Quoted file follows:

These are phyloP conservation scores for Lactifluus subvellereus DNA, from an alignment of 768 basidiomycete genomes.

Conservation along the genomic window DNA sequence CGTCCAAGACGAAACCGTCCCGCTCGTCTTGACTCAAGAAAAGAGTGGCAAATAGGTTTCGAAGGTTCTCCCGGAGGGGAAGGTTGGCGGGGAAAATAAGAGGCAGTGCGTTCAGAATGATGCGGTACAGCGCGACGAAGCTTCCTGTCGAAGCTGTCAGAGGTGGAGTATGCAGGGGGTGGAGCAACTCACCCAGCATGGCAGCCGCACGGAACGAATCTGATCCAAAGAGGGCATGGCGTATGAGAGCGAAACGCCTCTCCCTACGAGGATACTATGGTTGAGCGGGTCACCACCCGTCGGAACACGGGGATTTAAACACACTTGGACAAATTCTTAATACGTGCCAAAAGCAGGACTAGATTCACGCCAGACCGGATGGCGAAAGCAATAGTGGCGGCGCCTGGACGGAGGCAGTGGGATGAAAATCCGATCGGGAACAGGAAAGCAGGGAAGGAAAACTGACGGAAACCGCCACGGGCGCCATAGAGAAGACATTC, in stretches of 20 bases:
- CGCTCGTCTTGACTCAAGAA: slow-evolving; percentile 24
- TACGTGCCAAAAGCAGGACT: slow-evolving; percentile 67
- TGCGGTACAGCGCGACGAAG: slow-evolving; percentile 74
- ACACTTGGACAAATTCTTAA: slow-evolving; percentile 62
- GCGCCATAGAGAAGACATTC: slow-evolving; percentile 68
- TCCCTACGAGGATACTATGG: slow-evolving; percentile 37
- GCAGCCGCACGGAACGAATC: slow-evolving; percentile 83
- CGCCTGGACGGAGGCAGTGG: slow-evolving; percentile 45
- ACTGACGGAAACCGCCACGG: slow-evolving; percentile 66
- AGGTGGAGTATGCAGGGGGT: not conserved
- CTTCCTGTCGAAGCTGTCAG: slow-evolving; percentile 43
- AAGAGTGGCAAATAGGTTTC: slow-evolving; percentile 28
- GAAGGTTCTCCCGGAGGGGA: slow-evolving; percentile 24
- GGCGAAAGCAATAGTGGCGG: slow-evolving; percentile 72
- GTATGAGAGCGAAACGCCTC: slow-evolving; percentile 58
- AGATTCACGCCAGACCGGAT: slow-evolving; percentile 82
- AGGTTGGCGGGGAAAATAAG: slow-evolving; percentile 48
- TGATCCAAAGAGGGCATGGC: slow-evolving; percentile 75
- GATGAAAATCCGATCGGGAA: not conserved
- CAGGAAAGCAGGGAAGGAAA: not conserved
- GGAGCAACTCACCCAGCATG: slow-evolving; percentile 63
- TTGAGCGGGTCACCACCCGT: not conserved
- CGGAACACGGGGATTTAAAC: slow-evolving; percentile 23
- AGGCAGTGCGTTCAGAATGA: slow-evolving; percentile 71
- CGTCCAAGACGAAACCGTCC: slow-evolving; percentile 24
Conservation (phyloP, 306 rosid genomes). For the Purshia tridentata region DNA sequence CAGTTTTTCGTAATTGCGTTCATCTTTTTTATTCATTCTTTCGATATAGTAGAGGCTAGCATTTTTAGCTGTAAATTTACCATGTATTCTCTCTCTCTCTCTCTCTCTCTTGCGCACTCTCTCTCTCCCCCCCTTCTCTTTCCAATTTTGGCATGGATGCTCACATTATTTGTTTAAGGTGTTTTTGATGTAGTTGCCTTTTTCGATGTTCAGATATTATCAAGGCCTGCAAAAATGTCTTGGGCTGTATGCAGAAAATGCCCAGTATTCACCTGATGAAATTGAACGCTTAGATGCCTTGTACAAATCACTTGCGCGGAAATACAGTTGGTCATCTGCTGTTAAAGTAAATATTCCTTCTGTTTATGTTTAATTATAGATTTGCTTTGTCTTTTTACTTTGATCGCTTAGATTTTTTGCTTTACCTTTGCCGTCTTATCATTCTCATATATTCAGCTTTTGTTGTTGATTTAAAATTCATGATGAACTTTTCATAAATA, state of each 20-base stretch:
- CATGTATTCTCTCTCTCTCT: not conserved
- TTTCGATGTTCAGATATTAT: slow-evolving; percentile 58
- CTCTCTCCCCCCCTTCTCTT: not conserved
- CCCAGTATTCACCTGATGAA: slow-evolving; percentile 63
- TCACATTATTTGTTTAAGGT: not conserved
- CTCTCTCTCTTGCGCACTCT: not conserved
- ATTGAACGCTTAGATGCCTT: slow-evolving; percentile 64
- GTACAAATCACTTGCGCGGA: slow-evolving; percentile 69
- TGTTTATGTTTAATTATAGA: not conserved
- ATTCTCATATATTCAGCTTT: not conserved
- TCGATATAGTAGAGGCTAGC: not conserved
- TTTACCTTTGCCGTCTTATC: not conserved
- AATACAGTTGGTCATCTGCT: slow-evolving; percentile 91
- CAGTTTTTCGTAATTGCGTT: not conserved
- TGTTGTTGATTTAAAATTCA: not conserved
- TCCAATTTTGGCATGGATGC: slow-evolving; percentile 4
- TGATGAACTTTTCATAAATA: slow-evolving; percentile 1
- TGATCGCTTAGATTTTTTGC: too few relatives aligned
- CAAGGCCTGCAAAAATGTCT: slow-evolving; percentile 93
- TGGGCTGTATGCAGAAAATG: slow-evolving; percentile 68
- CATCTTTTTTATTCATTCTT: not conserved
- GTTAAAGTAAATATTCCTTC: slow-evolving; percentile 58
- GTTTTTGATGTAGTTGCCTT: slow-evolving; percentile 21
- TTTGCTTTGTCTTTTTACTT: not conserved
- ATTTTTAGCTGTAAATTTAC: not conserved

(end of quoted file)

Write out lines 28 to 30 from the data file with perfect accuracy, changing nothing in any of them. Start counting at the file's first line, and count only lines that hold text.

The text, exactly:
Conservation (phyloP, 306 rosid genomes). For the Purshia tridentata region DNA sequence CAGTTTTTCGTAATTGCGTTCATCTTTTTTATTCATTCTTTCGATATAGTAGAGGCTAGCATTTTTAGCTGTAAATTTACCATGTATTCTCTCTCTCTCTCTCTCTCTCTTGCGCACTCTCTCTCTCCCCCCCTTCTCTTTCCAATTTTGGCATGGATGCTCACATTATTTGTTTAAGGTGTTTTTGATGTAGTTGCCTTTTTCGATGTTCAGATATTATCAAGGCCTGCAAAAATGTCTTGGGCTGTATGCAGAAAATGCCCAGTATTCACCTGATGAAATTGAACGCTTAGATGCCTTGTACAAATCACTTGCGCGGAAATACAGTTGGTCATCTGCTGTTAAAGTAAATATTCCTTCTGTTTATGTTTAATTATAGATTTGCTTTGTCTTTTTACTTTGATCGCTTAGATTTTTTGCTTTACCTTTGCCGTCTTATCATTCTCATATATTCAGCTTTTGTTGTTGATTTAAAATTCATGATGAACTTTTCATAAATA, state of each 20-base stretch:
- CATGTATTCTCTCTCTCTCT: not conserved
- TTTCGATGTTCAGATATTAT: slow-evolving; percentile 58